If you edit a template via the FTP interface, it’s instantly checked out and moved it to your workspace. While the template is in your workspace, it acts like your own personal development sandbox. If you preview a document after you make changes, you can see any changes that you’ve made; in the meantime, other users can continue to preview and publish documents without seeing your experimental changes. When you’re ready to make the changes live for other users, simply use the FTP interface to check it in and deploy it.
Bricolage is designed to scale to the needs of the largest organizations. Scalability is ensured by Bricolage’s ability to distribute the load between separate database, application, preview, and distribution servers. Because Bricolage operates independent of the delivery of content to the final audience, your site’s front-end servers can scale independently of Bricolage.
Flexible multi-site management allows you to divide responsibilities among team members while keeping content centrally managed, accessible via a common interface, and in a single Bricolage instance. Sites can have their own categories, workflows, output channels, and distribution destinations, or they can share desks, output channels, and templates. They can also share document models, so that different sites can manage the same types of documents but publish them with their own templates. A single Bricolage install can handle as many or as few sites as needed, with as much or as little intermingling of content, templates, and workflows as desired. Bricolage is ready-made for publishing empires.
Document aliasing provides a simple approach for each Bricolage-managed site to publish content from others without violating one another’s editorial integrity. For example, if you have several departments in your organization managing their own sites, they might decide that they sometimes need to publish each other’s content. Fortunately, they can. Users with the correct permissions can access other sites and create aliases to their documents. They can then edit the title, URL, and keywords of the alias for the benefit of their own site, but the content of the story itself remains in read-only form, so that editorial control remains in the hands of the originating site.
Bricolage includes support for a pluggable authentication architecture, and in addition to its built-in authentication, it has a module for authentication against an LDAP directory server. Authentication can be limited to members of a directory group, and supports LDAP v.3 and TLS connectivity. If your organization relies on a directory server, such as Windows Active Directory, Novel eDirectory, or OpenLDAP, this feature is for you.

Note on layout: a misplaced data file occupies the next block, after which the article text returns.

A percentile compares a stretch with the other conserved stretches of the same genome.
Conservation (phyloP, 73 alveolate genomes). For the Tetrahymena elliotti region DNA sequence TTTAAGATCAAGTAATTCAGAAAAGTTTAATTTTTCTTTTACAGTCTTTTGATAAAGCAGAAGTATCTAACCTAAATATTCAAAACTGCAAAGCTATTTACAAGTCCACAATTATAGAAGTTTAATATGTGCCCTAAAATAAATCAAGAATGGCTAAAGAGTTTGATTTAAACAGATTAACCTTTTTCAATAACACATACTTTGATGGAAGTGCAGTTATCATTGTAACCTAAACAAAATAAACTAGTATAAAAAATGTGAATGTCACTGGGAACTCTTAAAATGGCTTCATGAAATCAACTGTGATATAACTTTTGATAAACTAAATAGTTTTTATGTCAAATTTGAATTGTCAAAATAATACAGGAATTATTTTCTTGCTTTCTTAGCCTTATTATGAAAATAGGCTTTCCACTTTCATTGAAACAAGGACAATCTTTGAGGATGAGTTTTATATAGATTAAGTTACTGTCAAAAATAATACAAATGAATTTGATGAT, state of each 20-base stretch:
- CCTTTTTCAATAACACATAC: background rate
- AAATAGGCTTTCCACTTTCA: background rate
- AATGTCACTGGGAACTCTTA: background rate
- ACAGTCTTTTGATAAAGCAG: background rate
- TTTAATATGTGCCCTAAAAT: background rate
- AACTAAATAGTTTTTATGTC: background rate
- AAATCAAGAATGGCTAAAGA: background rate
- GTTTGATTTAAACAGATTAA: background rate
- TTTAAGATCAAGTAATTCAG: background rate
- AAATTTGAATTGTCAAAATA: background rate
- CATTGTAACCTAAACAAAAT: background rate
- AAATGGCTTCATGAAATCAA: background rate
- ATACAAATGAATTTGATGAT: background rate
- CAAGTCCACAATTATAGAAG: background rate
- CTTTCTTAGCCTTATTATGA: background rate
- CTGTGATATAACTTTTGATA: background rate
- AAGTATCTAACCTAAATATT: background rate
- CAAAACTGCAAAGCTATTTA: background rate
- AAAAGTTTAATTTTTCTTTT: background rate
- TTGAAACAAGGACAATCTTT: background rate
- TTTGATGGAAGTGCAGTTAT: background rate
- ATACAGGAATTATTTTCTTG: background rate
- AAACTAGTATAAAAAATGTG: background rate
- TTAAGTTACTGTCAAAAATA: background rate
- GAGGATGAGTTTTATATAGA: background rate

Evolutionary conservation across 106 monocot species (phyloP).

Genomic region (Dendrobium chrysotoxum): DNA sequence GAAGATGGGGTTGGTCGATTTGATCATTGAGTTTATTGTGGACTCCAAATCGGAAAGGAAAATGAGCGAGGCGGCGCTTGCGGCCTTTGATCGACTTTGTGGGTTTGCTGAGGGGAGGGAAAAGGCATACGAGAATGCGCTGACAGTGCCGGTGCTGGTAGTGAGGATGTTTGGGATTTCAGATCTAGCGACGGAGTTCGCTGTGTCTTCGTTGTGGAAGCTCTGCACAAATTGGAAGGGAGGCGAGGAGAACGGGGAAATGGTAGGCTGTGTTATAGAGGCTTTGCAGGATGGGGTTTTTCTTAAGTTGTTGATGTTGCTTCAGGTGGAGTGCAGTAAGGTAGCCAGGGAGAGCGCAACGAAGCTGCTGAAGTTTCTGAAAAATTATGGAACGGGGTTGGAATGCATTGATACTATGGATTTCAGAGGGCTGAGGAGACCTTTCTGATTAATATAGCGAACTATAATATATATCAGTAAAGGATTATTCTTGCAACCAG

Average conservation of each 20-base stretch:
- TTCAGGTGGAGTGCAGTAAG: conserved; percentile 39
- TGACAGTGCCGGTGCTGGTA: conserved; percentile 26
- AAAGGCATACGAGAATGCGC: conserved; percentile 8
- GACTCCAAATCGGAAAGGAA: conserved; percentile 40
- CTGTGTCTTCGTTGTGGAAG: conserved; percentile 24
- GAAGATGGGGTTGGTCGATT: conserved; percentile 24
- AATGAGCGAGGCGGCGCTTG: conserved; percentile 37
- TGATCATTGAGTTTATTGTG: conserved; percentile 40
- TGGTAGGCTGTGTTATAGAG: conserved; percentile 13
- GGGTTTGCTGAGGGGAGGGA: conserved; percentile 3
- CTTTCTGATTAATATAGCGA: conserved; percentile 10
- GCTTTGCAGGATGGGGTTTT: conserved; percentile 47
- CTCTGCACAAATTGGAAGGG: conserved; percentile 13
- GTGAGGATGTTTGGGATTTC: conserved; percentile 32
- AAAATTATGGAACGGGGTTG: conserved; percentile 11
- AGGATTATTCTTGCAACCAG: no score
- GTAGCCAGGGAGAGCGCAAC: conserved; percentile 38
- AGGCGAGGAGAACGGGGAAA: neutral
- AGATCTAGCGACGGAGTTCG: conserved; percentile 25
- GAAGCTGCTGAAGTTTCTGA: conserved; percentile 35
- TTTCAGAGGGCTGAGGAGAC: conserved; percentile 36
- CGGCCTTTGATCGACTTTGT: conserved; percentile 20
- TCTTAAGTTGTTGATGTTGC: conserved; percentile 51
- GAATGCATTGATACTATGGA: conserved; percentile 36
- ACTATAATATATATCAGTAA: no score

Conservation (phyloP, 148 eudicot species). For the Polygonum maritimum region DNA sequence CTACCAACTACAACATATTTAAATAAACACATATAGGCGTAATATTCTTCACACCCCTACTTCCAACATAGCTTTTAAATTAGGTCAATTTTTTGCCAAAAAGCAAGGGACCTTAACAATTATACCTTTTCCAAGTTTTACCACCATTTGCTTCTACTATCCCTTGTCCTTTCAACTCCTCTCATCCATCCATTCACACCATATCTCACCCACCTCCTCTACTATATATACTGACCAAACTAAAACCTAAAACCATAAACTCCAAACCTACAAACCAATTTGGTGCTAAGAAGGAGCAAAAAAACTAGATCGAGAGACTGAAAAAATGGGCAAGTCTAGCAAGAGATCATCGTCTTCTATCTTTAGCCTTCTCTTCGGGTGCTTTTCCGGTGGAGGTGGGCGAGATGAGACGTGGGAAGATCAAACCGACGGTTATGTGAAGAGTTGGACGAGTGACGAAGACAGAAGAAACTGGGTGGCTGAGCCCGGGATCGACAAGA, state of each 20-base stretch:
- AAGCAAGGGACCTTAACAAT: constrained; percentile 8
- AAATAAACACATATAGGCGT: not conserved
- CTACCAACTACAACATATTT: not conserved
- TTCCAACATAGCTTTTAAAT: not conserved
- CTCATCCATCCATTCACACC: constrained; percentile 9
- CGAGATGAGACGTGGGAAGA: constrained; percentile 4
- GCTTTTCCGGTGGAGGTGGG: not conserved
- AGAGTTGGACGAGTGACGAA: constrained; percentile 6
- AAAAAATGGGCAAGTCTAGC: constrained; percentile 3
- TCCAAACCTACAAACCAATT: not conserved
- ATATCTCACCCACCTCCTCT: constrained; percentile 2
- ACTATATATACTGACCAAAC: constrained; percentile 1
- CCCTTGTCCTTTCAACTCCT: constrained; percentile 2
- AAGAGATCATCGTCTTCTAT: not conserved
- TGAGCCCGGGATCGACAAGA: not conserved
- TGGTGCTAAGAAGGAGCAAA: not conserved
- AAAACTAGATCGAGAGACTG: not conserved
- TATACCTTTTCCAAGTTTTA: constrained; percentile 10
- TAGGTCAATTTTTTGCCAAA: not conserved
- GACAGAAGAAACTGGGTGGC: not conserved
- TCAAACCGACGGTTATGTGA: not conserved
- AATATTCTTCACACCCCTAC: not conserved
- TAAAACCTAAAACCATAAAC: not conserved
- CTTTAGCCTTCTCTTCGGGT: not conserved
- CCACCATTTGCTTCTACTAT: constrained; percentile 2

Bricolage features a robust and full-featured SOAP interface. The included command-line client makes it easy to import and export documents, templates, and administrative objects, as well as bulk publish or update content. The ability to import content is especially important for organizations that wish to migrate their existing documents into Bricolage for management and publishing going forward. In addition, Bricolage’s well-documented API enables developers to get up and running quickly.
The “Perl loader” makes it possible to pass a line of Perl in Bricolage’s configuration file and have it executed at startup time in the same namespace as your templates. This makes it easy to harness the more than 17,000 modules on the Comprehensive Perl Archive Network (CPAN) right inside of Bricolage.
Additionally, Bricolage supports several “actions” and “movers” for distributing documents. Documents can be published directly to a file system, or via FTP, sFTP, or Webdav, even e-mail or Jabber. You can also Akamaize documents at publish time, or validate them against a DTD to ensure that they conform to a specification.
This label indicates that I could install the script without major problems and I could run the script without the need for major modifications to the original code (except for the usual configuration, of course). The label does, on the other hand, not indicate that scripts without this label would not work properly. The missing of the „tested & working“-label just indicates that I did not yet test these scripts.
This label indicates that the owner of this website uses this script / application for his own projects with success and satisfaction. This does, however, not indicate that these projects could not have been realized using other scripts / applications as well or that other scripts would not fit the demands of other projects as well or even better.